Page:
Follow 7 steps below to perform a 5-minute social media keyword audit using all raw data. For the purposes of this blog post, we’ll be using Twitter as an example, but this process can be replicated with any social media platform that provides exportable analytics. After 7 easy steps, you’ll be amazed by how much you can learn about your social media strategy and content optimization tactics through this simple process.
Step 1: Export your tweets
Using the Twitter analytics dashboard, export your tweets for your desired time frame. The easiest way to do this is to go to the “Tweets” tab in the dashboard and then indicate your time period.
Step 2: Input tweets into text analyzer
Copy and paste all of your tweet text into an online text analyzer. I personally like to use Online Utility’s Text Analyzer because it captures @ mentions and hashtags, counting them as single keywords.
Step 3: Copy keywords into new tab
The other great thing about Online Utility is that it’s very easy to copy and paste keywords into an excel document. The text analyzer will spit out groups of keywords by number of words – starting at around 4 or 5-word phrases all the way down to a single keyword. It also displays how many times the keyword was used in the analyzed text, as well as the percentage of total.
Copy your keywords into a new tab in your Excel spreadsheet. You’ll probably want to start at the 2-3 word mark if you see significant phrases that appear more than 4-5 times. Otherwise, just copy the single keywords. You don’t need to include keywords that appear less than about 4 times (depending on the time frame selected) – these won’t be significant indicators.
Also note that many of the keywords will be pronouns, prepositions, conjunctions etc. You can either delete these from your spreadsheet or just ignore as they aren’t relevant to your strategy.
Step 4: Return to Excel and sort by engagement
Return to the Excel tab with all of your Twitter data and sort by desired engagement. This can be whatever you want – Retweets, Favorites, Clicks, Impressions, Engagement Rate, etc. Then, copy the text of your “top tweets” back into the text analyzer. You can define your top tweets however you want – tweets with a certain number of engagements, the top 25%, 50%, or any other KPI. Just make sure you select enough text to make the analysis significant.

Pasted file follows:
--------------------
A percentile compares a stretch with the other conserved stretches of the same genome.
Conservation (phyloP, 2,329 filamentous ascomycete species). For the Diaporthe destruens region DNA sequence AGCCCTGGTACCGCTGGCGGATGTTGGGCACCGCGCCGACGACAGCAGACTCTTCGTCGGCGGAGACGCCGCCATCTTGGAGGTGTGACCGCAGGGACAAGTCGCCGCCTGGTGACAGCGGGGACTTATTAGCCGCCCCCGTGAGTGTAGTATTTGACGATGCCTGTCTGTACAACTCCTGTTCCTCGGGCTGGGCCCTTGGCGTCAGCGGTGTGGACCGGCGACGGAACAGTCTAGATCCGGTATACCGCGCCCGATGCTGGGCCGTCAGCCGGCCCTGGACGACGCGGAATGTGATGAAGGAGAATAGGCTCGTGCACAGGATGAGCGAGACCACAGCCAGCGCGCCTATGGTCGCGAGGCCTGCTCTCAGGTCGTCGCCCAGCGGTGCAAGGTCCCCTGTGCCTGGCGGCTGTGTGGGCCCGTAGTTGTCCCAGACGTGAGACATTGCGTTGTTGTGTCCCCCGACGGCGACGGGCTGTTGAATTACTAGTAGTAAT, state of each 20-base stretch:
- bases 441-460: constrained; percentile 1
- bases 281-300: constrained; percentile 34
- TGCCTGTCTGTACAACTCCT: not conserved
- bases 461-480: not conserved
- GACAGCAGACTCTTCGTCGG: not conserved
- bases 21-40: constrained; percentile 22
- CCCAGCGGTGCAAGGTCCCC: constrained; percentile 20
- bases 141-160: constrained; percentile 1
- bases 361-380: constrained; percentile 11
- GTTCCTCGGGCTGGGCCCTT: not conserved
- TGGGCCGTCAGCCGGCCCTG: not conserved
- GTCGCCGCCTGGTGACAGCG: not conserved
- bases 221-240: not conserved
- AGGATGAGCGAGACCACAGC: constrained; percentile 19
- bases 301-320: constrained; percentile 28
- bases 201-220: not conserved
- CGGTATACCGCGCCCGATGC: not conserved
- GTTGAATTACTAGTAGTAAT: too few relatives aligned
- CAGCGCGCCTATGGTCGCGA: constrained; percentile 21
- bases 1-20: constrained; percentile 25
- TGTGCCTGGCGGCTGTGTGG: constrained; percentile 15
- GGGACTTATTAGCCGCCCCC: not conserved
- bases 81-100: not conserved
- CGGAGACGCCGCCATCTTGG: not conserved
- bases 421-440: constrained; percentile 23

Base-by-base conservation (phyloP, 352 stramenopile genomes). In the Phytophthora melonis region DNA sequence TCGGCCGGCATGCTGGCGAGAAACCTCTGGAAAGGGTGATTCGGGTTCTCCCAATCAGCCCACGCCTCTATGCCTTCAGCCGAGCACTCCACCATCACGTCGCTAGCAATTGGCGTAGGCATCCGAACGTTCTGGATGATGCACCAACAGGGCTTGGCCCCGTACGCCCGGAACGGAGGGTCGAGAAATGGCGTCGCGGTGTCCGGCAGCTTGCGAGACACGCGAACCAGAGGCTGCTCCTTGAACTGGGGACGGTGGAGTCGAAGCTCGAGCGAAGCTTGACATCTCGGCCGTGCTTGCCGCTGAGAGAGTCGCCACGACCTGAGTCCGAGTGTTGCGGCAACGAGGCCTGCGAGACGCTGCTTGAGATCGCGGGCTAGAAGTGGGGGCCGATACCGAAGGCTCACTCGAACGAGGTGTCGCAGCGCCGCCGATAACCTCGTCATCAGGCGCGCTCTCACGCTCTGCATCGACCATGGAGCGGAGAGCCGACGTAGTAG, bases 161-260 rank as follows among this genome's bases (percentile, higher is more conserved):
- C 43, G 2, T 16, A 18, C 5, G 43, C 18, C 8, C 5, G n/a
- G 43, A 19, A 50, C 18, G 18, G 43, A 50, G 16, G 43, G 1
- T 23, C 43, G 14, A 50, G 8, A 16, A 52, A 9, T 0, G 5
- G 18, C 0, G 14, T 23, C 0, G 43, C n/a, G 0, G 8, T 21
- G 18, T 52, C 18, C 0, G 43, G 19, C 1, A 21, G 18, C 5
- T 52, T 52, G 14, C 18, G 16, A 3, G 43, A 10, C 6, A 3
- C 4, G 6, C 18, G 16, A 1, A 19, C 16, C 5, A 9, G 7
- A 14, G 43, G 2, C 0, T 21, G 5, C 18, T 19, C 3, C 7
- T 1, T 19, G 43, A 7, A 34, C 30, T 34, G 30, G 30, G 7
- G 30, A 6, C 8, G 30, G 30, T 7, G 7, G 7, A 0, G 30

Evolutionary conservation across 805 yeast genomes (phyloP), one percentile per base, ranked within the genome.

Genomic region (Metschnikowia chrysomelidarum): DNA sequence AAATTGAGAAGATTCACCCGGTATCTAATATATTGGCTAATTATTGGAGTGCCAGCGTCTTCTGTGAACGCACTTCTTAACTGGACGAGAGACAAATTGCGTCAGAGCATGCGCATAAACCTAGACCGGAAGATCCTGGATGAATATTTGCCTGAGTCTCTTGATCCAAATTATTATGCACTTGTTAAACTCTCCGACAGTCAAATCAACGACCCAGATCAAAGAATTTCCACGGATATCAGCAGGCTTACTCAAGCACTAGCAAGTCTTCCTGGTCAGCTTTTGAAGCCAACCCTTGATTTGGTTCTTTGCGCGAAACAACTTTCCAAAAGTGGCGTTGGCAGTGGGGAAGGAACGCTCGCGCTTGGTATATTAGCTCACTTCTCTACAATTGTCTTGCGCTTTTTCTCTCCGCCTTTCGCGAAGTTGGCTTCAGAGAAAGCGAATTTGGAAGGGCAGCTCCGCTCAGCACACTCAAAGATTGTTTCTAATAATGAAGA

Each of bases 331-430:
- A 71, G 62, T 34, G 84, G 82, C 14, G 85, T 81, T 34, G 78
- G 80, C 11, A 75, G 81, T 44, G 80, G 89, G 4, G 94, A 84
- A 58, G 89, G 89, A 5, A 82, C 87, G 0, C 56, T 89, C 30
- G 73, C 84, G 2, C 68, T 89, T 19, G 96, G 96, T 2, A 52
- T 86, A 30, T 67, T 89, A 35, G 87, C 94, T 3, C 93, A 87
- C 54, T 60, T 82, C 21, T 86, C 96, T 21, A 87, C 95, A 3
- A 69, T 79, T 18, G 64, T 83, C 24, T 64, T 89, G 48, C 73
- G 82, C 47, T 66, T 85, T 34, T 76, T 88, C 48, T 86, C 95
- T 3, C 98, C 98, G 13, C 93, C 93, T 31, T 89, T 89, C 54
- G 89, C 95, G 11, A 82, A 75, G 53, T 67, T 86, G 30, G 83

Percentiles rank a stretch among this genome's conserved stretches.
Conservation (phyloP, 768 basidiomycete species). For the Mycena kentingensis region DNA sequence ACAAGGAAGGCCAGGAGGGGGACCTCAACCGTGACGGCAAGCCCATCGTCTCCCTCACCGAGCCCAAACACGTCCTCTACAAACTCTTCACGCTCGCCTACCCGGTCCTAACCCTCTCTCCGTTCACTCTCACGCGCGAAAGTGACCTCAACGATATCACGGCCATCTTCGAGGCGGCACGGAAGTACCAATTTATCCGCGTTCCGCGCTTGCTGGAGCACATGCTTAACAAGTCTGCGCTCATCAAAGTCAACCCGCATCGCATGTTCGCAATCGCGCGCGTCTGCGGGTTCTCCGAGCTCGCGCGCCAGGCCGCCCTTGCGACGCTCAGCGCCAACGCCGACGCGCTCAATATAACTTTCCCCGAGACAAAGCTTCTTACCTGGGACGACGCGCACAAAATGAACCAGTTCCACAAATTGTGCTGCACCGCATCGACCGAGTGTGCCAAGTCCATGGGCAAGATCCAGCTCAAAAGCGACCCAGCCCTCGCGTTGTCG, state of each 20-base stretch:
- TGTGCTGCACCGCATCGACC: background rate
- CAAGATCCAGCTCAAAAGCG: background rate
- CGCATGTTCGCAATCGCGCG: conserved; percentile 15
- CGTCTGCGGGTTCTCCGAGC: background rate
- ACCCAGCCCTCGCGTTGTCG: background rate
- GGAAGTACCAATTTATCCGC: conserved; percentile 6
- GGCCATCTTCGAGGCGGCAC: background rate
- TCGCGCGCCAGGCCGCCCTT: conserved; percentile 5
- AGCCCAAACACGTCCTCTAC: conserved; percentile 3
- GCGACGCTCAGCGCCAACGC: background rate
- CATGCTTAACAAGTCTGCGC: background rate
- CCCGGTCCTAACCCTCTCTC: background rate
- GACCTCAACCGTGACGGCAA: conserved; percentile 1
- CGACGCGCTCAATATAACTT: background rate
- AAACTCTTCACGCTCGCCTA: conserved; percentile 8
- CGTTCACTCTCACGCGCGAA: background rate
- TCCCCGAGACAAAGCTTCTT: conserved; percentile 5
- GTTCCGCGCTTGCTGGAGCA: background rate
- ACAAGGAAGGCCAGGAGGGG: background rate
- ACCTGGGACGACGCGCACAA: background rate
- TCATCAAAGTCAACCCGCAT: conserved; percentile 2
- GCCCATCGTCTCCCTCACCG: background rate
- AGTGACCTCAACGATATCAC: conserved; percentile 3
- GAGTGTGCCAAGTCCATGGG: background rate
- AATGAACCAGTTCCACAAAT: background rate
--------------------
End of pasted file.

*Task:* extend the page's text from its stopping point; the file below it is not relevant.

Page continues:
Step 5: Repeat Steps 2-3
Do the exact same thing you did for all tweets except just for the top tweets you selected. Then, copy and paste your keyword list beside the keyword list in Excel you created for all tweets.
Step 6: Analyze
What you’ve done is created two lists: one of all of the top keywords you used on Twitter in a specific time frame, and one of all of the top performing keywords in the same time frame. These lists should be situated side-by-side so you can compare and contrast.
The main thing you should be looking for is major discrepancies between the two lists. Essentially, what’s working and what isn’t. If there’s a keyword that appears much higher on one list than the other, that tells you something. If it’s high on the “top tweets” list but lower on the “all tweets” list, it’s performing well, and vice versa.
Below, I’ve highlighted the keywords that appear higher on my top tweets list than the all tweets list in green, and vice versa in red.
Step 7: Filter your tweets by keyword
Now that you have a list of keywords that perform well, and a list of keywords that don’t, you can filter your tweets by each keyword to understand the context. For example, take the keyword “tools” I highlighted above. I returned to my original Excel tab and filtered all my tweet text for only tweets that contain the keyword “tools.” Since I’ve already sorted my tweets by engagement, what I’m automatically left with is a list of tweets containing my keyword in order of performance.
After reading through these tweets, it becomes glaringly obvious that my audience enjoys tweets and content about social media tools.
Here are some additional patterns to watch for:
- Consistent use of hashtags and @mentions
- Length of tweets
- How often media and links appear in top tweets
- Calls to action
- Topics breached
- Day and time tweets were posted
- General tone (witty, passionate, academic, newsy, etc.)
All of these indicators will give you an idea of what exactly it is about your tweets and keywords that resonate with your audience. In the “tools” example it was obvious – but with other keywords it may not be as glaring.
You’ll have to consider all of the factors above to determine what it is about your keywords that perform well among your target audience. That way, you can replicate and optimize so that each month, you’ll see higher and higher engagement rates.
What did you find during your 5-minute social media keyword audit? Tell us in the comments below!